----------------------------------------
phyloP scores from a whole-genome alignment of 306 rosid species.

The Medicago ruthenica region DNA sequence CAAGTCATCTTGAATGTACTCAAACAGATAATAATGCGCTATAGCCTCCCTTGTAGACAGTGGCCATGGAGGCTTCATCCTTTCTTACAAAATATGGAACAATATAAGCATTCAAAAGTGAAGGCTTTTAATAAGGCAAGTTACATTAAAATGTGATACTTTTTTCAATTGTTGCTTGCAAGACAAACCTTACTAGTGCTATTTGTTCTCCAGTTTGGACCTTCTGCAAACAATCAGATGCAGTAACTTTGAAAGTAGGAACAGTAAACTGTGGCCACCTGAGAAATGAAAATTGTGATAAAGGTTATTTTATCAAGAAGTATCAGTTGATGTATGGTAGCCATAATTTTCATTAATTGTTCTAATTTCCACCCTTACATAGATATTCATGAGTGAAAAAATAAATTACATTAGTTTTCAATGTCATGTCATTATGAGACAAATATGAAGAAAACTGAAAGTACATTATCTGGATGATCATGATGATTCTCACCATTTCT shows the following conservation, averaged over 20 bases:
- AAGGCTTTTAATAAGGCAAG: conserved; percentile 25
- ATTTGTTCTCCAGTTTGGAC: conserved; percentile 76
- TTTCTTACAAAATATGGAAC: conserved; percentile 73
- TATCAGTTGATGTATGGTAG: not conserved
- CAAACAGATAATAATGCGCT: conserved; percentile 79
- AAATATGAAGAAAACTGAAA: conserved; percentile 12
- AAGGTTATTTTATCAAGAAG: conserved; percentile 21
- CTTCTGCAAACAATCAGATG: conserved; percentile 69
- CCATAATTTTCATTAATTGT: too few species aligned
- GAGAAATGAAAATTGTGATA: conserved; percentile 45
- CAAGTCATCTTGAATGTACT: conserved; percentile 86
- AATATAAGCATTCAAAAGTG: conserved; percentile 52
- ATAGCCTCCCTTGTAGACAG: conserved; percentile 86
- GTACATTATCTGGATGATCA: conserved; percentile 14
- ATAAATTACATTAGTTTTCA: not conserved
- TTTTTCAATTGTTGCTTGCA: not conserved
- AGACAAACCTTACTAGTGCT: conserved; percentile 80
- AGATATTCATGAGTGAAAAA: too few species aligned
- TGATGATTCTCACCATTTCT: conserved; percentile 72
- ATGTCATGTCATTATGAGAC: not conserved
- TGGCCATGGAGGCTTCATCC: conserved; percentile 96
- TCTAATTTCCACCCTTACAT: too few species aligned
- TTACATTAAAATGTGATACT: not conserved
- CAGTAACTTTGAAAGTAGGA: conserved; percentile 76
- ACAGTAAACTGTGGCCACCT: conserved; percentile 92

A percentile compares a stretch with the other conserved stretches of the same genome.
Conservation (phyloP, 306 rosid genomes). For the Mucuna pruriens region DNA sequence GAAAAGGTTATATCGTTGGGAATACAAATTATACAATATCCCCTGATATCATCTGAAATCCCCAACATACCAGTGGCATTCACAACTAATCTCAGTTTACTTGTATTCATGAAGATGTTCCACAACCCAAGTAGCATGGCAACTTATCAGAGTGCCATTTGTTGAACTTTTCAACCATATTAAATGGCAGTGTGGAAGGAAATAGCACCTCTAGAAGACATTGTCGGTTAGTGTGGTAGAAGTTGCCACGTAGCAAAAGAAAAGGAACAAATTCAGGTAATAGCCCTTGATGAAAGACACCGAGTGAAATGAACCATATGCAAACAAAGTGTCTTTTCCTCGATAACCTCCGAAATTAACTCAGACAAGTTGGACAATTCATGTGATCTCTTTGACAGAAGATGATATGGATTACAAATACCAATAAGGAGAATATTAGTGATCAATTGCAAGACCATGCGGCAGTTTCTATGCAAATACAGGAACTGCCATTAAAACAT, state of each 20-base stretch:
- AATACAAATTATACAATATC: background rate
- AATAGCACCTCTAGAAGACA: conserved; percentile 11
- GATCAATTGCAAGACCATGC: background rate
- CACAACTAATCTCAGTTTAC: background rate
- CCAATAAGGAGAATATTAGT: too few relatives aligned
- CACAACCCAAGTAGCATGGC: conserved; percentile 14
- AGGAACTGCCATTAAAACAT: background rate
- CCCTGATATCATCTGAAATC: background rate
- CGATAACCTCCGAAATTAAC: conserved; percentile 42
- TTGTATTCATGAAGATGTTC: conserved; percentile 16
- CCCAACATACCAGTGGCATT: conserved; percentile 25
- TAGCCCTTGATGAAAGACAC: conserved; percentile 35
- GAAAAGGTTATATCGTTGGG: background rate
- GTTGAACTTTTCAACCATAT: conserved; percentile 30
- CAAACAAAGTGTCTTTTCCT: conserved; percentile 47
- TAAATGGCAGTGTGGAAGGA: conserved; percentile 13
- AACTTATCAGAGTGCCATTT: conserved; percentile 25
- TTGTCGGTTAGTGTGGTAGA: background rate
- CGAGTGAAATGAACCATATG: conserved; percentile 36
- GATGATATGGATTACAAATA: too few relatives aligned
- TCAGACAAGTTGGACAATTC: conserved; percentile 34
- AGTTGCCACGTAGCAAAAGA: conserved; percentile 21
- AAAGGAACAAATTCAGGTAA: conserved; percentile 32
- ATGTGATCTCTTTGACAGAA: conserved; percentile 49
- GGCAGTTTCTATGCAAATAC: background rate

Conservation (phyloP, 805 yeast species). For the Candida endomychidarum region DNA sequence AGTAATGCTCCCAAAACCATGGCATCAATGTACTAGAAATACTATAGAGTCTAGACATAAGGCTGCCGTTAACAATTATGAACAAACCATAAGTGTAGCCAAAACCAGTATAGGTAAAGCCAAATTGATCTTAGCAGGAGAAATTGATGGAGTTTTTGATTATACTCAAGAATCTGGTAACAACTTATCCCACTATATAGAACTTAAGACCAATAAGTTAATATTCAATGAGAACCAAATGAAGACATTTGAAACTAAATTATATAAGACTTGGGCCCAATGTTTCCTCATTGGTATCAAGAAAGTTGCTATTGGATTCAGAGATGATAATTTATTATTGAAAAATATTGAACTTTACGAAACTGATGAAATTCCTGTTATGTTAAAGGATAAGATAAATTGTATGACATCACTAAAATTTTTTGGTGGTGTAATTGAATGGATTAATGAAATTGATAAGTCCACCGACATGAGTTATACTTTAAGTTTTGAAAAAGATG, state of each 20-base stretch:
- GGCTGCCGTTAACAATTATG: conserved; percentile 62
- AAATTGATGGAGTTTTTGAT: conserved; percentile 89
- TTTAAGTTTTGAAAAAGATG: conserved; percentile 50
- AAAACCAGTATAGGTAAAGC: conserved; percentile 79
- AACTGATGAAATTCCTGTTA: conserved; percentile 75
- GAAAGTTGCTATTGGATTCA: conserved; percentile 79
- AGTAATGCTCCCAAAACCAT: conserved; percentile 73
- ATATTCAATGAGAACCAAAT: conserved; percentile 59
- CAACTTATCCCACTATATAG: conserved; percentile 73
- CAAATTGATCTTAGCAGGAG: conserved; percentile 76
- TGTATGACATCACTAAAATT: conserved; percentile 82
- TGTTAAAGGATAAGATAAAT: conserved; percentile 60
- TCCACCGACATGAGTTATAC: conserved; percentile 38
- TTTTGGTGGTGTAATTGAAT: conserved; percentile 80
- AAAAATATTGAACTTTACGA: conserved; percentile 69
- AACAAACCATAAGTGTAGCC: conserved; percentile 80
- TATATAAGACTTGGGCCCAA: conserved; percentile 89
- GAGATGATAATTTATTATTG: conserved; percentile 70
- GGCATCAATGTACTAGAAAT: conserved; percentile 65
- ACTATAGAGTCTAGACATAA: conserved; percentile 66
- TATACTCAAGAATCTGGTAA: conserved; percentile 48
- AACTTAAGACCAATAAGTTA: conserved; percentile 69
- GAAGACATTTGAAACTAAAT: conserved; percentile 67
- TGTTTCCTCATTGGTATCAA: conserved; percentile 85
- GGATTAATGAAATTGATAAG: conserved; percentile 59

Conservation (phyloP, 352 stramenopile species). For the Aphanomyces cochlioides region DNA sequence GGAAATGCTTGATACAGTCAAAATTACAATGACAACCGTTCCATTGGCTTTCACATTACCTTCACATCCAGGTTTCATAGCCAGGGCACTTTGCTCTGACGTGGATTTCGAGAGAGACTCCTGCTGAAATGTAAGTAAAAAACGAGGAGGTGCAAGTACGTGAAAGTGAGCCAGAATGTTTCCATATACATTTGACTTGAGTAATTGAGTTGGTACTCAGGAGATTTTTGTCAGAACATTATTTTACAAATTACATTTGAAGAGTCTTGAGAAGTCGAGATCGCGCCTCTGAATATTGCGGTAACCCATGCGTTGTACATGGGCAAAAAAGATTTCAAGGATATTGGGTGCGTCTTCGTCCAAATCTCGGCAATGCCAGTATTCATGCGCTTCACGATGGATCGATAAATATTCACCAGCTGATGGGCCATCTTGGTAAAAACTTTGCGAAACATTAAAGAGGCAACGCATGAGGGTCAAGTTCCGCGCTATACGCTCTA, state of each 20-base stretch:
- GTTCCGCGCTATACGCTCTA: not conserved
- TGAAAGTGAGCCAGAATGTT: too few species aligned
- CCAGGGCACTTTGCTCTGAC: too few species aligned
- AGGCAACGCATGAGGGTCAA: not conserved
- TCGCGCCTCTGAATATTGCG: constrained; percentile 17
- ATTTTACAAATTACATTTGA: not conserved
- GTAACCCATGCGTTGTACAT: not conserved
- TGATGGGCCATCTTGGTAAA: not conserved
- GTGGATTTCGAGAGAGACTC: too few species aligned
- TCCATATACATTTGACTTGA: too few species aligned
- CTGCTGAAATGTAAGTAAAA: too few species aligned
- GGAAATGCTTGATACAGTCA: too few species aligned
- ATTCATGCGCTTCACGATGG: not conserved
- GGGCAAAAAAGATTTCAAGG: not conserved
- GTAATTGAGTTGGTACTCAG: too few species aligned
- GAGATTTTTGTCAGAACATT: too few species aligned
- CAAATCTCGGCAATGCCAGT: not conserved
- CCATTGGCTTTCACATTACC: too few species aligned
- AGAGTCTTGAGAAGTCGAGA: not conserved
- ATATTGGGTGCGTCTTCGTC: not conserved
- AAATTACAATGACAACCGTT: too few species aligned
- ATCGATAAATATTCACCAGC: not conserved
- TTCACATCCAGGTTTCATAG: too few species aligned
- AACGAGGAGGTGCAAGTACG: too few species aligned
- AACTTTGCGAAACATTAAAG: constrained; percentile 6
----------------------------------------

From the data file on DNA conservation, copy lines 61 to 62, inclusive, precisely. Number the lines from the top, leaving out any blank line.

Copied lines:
- GAAAGTTGCTATTGGATTCA: conserved; percentile 79
- AGTAATGCTCCCAAAACCAT: conserved; percentile 73